September 29, 2020

It’s time for engineering to get serious about mental health

With news that more than a fifth of engineers take time off due to mental health, Alan Lusty, the CEO and founder of adi Group, a national multidisciplinary engineering business, argues that this Men’s Health Week his industry should step up its game in addressing an issue that can affect us all in such trying times.


UK engineering is exemplary. We’re the problem-solvers. We’re the people that make things work. Our predecessors drove the Industrial Revolution and were pivotal role in building this great nation into a torchbearer so many others would follow.

And, I have to say that, although I’ve not been surprised in the slightest, the things I’ve seen in recent weeks have thrown into sharp relief how important engineers are in keeping society ticking over in some semblance of normality.

But we are not without fault – myself and adi Group included.

Finding solutions

Covid-19 has put a keen focus on physical health. There is so much at stake and we’re all at risk. Maintaining social distancing is vital, along with taking scores of other careful steps to minimise our potential exposure to a virus wreaking havoc on humanity.

In many ways, British engineering has come up with new solutions that safeguard the public’s physical health. Sometimes complex, often quite simple, but each one is yet more evidence of our individual talent and of our collective invention. 

But, despite our problem-solving endeavours and to add to the conversation about the coronavirus at the moment, this Men’s Health Week, I’d like to highlight a question to which, I believe, British engineering hasn’t been so effective at finding answers – mental health.

Change in thinking

Now, don’t get me wrong, much of the stigma attached to mental health has been removed in the last few years by greater acceptance. It is no longer the taboo it was in my younger days and people are more prepared to speak openly about their experiences.

UK engineering has without doubt moved with society and – in varying degrees – taken steps to accommodate mental health issues. But my argument is that we have to go further, that we have to get serious about it. We need to move from cure to prevention. And that’s no mean feat, I’ll admit.

Engineering is one of those strange sectors. There are so many misperceptions we have to battle against, for example, in bridging the glaring skills gap facing this country. It’s no longer about dirty work environments or greasy overalls and we offer high skill, high pay jobs that can be incredibly rewarding.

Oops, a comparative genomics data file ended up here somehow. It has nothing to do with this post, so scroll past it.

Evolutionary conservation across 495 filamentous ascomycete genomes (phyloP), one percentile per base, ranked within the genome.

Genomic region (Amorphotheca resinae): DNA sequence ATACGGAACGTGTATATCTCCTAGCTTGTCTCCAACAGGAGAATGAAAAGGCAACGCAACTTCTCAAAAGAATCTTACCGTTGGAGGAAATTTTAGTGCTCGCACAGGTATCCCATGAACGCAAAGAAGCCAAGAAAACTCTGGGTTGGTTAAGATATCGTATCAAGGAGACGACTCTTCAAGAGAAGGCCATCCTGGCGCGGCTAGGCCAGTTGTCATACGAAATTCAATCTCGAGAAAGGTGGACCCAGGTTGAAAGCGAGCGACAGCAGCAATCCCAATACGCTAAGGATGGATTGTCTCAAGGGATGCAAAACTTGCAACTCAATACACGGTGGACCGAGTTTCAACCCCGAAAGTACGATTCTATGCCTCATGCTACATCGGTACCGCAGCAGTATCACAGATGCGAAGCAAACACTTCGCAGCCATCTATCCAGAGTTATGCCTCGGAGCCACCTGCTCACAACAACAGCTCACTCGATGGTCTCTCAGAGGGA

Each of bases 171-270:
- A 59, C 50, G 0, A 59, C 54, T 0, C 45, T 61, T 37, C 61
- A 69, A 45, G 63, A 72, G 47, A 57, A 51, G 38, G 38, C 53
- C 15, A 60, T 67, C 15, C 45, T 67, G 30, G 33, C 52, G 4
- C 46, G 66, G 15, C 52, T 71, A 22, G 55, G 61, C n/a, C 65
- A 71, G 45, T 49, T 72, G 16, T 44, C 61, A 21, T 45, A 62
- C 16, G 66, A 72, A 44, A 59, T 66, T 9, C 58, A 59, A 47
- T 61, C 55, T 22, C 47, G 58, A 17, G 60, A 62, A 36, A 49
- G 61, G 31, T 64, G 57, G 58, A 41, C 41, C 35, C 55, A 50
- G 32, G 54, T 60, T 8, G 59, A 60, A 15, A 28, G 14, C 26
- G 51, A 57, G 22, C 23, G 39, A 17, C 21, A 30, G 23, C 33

But the traditional sense that we are male-dominated remains largely true. While I would argue that needs to change – and I do elsewhere – it’s still the case that emotions can be bottled up in engineering and that people can pay a price.

Raised stakes

My business, adi Group, has been fortunate. We lived through three recessions in the last 30 years and somehow we have emerged stronger from each. By no means has any of it been a walk in the park and I saw first-hand the stress and anxiety each downturn inflicted on colleagues and industry partners.

This time, however, the stakes are raised. Yes, there is great pressure on our economy but it comes as a consequence of an enormous public health crisis. Add those two dimensions together and you have a perfect storm for mental health.

Alan Lusty, the CEO and founder of adi Group

I’m not for one minute downplaying the physical impact of the virus. Sadly, tens of thousands have died and likely more will. Thousands more have suffered terrible illness and relied on our wonderful NHS to pull them through.

But, in the middle of it all, the added pressure on our mental health takes its toll. The grief, the fear, the loss. Prolonged confinement for those shielding or furloughed. Worries over our jobs and our businesses, unprecedented work challenges for those lucky enough to still be in employment.

With any luck, the virus may not touch us all in the physical sense. But I’m willing to bet it will have – or perhaps already has had – some kind of impact on the mental health of every one of us. And that should be our wake-up call.

While we’re all now acutely aware of how to protect ourselves, our co-workers and other members of the public from a virus, I believe this period should be a watershed, washing away once and for all the ignorance around mental health and inspiring us to get ahead of it as an issue and as an industry.

Upping our game

As engineers, we’re as well-equipped with the imagination and the ingenuity as anyone to do just that. Indeed, many businesses I know, including our own, have put systems in place to offer help and guidance to our most important assets – our people.

But, I think it’s fair to say, there is still a great deal of work to be done. This pandemic and the horrors it has brought with it can teach us many things. One of the most significant lessons, for me though, is that we are all exposed to physical and mental health risk.

When the proverbial hit the fan earlier in the year, our responsibilities to each other at the level of physical health became all too clear. We took steps and we found solutions to new problems.

By now, however, it is also very clear to me that I – along with my business and the rest of us – also have real responsibilities on mental health. And, I believe, this Men’s Health Week is a great opportunity for everyone in UK engineering to get serious about it.